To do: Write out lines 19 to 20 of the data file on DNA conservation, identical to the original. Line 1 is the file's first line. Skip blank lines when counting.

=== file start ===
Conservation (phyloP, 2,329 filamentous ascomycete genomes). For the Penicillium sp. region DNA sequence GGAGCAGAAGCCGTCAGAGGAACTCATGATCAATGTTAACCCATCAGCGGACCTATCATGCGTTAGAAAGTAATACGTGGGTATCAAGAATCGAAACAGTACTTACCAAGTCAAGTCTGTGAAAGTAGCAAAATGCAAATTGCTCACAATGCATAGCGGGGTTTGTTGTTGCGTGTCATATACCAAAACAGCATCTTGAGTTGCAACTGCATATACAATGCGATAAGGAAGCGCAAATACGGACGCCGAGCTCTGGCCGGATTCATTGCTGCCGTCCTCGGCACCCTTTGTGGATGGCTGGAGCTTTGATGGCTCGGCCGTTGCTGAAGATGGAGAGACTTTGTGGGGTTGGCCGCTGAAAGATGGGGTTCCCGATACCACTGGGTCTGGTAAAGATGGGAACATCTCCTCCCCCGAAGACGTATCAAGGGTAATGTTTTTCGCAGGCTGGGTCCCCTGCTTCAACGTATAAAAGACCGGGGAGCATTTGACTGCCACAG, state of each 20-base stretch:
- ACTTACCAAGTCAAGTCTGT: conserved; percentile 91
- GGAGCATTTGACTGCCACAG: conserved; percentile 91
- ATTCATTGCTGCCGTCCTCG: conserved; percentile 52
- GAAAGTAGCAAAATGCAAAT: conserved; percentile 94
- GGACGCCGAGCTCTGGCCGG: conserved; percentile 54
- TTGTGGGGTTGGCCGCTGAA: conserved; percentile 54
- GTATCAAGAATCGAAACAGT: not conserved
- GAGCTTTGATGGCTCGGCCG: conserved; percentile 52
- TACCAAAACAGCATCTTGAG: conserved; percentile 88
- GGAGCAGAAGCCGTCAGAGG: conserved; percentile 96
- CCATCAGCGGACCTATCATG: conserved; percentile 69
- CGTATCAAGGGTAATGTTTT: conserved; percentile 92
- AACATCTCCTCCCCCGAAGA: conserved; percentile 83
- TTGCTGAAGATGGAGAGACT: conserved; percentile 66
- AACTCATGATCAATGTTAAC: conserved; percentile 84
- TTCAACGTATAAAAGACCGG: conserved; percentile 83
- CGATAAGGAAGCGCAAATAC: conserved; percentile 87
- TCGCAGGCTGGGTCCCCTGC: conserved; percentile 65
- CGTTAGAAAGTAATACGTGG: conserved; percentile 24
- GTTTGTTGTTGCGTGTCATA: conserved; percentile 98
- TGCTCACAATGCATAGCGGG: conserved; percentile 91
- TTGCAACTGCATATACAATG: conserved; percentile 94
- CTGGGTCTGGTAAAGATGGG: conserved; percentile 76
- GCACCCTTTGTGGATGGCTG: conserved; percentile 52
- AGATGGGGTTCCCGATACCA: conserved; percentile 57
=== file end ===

- TCGCAGGCTGGGTCCCCTGC: conserved; percentile 65
- CGTTAGAAAGTAATACGTGG: conserved; percentile 24